About Me

Ithaca, New York
MWF, now officially 42, loves long walks on the beach and laughing with friends ... oh, wait. By day, I'm a mid-level university administrator reluctant to be more specific on a public forum. Nights and weekends, though, I'm a homebody with strong nerdist leanings. I'm never happier than when I'm chatting around the fire, playing board games, cooking up some pasta, and/or road-tripping with my family and friends. I studied psychology and then labor economics in school, and I work in higher education. From time to time I get smug, obsessive, or just plain boring about some combination of these topics, especially when inequality, parenting, or consumer culture are involved. You have been warned.

Friday, October 2, 2009

#97 - The Undercover Economist

Add another one to the list of books that ended up impressing me more than I initially thought they would. My first impression of The Undercover Economist: Exposing Why the Rich Are Rich, the Poor Are Poor -- and Why You Can Never Buy a Decent Used Car! by Tim Harford (Oxford University Press, 2006) was that it was a halfway decent primer on economics for those who'd never studied it but thought they should, but didn't have much to offer someone like me who has had a few courses in the subject. I was initially expecting something along the lines of Robert Frank's The Economic Naturalist and Steven Levitt's Freakonomics -- economics-based explanations for everyday oddities we notice and wonder about, or not (why are there Braille buttons on drive-up ATMs? why is soda sold in round bottles, but orange juice in square cartons) -- and that's not what this book offers.

No, Undercover Economist sticks more closely to traditional economic subject matter -- but as the subtitle suggests, does so in a humorous and accessible manner that's got something for both the beginner and, well, at least for the intermediate student of econ. Harford uses real-world, if slightly unorthodox, examples to make key economic principles accessible to the layperson; the first chapter, for example, entitled "Who Pays for Your Coffee?," uses an example we can all relate to -- the seeming killing made by the Starbucks shops closest to the train station -- to illustrate the concepts of marginal cost, economic rents, and monopoly/ oligopoly power ... and then somehow, within 25 pages, manages to connect these same concepts to organized crime, immigration, and trade unions. Subsequent chapters offer similar romps through the concepts of price-sensitivity and elasticity, perfect competition, and externalities. And, as a long-time resident of a city where I'm the centrist one, even though I'd be considered a flaming pinko leftist almost anywhere else, I personally enjoyed the following good-natured jab at some of the more myopic environmental advocates among us:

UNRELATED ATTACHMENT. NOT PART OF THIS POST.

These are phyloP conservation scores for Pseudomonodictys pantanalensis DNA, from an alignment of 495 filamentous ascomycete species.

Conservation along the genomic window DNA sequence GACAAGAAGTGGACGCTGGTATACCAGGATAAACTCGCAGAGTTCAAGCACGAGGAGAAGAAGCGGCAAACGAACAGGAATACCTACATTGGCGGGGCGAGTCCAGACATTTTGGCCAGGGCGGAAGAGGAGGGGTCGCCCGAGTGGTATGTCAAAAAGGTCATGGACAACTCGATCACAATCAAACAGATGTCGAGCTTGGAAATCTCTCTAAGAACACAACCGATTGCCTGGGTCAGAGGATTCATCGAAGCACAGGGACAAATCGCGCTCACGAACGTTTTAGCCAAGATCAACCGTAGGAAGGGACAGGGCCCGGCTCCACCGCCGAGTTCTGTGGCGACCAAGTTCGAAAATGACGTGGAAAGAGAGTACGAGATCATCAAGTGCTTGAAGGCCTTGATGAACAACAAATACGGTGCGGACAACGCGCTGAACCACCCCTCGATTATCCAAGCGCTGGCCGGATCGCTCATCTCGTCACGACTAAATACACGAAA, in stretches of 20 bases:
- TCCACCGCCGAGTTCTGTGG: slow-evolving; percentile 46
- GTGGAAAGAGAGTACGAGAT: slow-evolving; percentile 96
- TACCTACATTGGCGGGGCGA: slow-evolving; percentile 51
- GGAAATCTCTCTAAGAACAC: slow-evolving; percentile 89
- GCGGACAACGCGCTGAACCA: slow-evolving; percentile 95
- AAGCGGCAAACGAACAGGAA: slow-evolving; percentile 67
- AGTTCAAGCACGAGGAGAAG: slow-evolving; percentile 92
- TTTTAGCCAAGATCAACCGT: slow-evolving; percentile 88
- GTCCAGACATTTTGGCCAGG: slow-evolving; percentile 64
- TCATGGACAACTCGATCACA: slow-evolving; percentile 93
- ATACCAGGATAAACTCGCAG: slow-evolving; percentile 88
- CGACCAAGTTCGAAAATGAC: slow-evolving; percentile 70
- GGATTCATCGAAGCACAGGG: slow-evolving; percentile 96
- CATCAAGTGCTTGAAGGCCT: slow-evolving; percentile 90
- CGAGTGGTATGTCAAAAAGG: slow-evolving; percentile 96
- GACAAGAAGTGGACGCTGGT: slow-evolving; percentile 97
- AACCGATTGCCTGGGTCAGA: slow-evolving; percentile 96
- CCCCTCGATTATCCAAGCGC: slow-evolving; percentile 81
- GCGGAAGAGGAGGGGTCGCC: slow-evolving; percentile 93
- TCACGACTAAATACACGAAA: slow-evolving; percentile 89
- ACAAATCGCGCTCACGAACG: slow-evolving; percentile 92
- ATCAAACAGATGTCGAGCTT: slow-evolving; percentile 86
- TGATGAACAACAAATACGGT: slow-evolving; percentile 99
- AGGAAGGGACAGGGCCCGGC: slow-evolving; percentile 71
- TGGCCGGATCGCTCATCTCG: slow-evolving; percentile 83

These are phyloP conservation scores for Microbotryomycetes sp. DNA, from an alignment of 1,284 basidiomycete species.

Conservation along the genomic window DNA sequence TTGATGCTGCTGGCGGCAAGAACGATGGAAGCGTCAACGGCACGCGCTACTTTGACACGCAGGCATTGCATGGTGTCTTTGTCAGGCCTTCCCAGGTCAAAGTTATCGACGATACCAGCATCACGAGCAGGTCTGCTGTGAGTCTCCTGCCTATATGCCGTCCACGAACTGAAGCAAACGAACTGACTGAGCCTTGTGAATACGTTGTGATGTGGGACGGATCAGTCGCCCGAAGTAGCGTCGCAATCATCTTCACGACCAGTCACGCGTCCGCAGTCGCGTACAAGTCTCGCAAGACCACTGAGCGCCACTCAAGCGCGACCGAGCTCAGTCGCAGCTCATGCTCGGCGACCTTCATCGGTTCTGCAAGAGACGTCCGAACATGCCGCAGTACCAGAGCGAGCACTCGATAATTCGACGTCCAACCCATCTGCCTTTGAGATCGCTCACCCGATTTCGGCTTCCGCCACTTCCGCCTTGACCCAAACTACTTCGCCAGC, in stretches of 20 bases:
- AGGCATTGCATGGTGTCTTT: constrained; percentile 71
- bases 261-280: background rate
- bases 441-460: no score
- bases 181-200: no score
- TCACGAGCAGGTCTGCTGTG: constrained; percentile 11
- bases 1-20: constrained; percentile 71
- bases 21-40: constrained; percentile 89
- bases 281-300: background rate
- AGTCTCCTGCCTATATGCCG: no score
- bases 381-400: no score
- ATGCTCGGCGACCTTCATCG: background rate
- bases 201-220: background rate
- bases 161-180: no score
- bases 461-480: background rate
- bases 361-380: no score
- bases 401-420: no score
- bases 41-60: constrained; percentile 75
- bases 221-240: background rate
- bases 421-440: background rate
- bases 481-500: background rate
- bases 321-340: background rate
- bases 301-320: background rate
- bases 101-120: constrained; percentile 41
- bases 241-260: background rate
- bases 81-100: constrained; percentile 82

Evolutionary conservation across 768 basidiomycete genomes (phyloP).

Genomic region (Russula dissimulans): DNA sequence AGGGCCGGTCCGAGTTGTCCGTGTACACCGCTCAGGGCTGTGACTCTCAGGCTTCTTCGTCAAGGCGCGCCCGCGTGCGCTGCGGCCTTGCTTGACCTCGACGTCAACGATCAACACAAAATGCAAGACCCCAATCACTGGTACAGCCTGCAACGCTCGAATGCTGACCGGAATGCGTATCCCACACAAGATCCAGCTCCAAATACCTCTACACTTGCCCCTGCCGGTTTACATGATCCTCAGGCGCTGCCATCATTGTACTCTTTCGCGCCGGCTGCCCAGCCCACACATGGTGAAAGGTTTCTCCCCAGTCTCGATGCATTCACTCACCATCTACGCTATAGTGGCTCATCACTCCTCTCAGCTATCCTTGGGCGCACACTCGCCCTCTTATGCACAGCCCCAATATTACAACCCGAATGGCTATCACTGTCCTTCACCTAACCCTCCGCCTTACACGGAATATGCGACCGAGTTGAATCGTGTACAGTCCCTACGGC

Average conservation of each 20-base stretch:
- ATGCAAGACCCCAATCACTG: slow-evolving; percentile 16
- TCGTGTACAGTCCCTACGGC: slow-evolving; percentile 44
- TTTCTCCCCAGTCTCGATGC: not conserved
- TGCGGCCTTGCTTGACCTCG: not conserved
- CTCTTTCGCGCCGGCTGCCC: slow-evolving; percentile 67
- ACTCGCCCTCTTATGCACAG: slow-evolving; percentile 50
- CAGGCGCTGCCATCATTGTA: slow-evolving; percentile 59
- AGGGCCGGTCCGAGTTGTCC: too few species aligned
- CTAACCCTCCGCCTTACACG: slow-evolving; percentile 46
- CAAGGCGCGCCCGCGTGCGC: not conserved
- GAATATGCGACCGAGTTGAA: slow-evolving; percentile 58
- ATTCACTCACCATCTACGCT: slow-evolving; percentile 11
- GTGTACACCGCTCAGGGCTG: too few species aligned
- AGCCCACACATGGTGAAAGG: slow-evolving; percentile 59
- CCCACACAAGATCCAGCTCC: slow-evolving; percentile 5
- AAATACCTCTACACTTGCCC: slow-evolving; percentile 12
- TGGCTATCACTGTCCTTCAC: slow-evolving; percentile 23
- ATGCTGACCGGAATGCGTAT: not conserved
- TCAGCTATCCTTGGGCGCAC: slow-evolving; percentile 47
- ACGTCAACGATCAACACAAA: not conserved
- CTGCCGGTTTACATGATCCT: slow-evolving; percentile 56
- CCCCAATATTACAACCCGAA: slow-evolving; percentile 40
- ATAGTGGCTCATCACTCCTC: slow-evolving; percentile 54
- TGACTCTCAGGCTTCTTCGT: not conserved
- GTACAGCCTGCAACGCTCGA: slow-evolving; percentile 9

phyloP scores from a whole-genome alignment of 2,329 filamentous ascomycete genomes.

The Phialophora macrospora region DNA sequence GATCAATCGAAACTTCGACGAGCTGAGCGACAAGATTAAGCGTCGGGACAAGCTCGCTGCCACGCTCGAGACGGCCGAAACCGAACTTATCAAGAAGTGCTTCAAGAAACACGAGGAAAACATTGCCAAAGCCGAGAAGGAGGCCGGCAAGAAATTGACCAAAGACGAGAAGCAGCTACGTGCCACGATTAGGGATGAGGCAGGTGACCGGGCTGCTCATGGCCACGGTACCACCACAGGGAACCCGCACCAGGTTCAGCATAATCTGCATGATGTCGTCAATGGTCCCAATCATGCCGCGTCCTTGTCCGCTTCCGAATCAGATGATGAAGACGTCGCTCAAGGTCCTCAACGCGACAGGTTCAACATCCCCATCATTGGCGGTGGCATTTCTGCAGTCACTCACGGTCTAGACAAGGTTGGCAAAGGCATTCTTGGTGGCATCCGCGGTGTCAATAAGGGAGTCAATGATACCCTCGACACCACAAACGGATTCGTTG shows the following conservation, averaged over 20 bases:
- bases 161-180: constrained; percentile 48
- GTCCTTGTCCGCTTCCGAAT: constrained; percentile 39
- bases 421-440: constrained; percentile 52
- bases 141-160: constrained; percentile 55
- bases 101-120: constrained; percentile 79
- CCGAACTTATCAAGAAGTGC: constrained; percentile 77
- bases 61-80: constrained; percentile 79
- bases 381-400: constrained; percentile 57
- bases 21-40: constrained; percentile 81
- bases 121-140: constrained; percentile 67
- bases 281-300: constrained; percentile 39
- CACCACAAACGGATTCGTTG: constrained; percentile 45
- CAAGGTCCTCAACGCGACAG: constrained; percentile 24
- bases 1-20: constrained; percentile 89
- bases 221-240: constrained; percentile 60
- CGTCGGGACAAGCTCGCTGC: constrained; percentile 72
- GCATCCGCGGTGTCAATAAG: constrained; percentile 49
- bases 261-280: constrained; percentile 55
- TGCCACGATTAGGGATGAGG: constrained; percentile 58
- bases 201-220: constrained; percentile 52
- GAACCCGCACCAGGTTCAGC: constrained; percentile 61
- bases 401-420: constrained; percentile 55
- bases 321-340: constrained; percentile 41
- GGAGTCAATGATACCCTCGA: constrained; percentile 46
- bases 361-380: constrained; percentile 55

"Why would an environmental charity organize a carbon-neutral meeting? The obvious answer is 'so that it can engage in debate without contributing to climate change.' And that is true, but misleading.

"The Undercover Economist in me was looking at things from the point of view of efficiency. If planting a tree is a good way to deal with climate change, why not forget about the meetings and plant as many as possible? (In which case, everybody should say they came by steamship.) If the awareness-raising debate is the important thing, why not forget about the trees and organize extra debates?

"In other words, why be 'carbon-neutral' when you can be 'carbon-optimal,' especially since the meeting was not benzene-neutral, lead-neutral, particulate-neutral, ozone-neutral, sulfur-neutral, congestion-neutral, noise-neutral, or accident-neutral? Instead of working out whether to improve the environment directly (by planting trees), or indirectly (by promoting discussion), the charity was spending considerable energy keeping itself precisely 'neutral' -- and not even precisely neutral on all externalities, nor even a modest range of environmental toxins, but preserving its neutrality on a single, high-profile pollutant: carbon dioxide. And it was doing so in a very public way.

"A kind view would be that the charity was setting a 'good example,' if acting nonsensically can ever be a good example. An unkind view would be that it was engaging in moral posturing."
Of particular relevance today, though the book was published three years ago, is the "The Inside Story" chapter, which addresses issues of asymmetric information and market failure in the context of health insurance. (In fairness, insurance is the classic example used to teach econ students about incomplete information and moral hazard, at least in the classes I've taken -- but given the current political context, it seems especially pertinent.)

Personally, I found the book got really interesting beginning in Chapter 6 ("Rational Insanity"), which introduces the random walk theory in the context of the 1990s dot-com stock bubble. Later chapters talk about the persistent difficulties of alleviating poverty in developing-world kleptocracies, using Cameroon as an example; the overall benefits of globalization (which you may or may not buy); and why China has had so much more success than, say, India. Some of this did remind me of something I'd observed in grad school, which is that economics is not apolitical at all (gee, who knew?), and again -- you may or may not agree with Harford's conclusions. You can't argue, though, with the fact that he gives you some interesting ideas to chew on.

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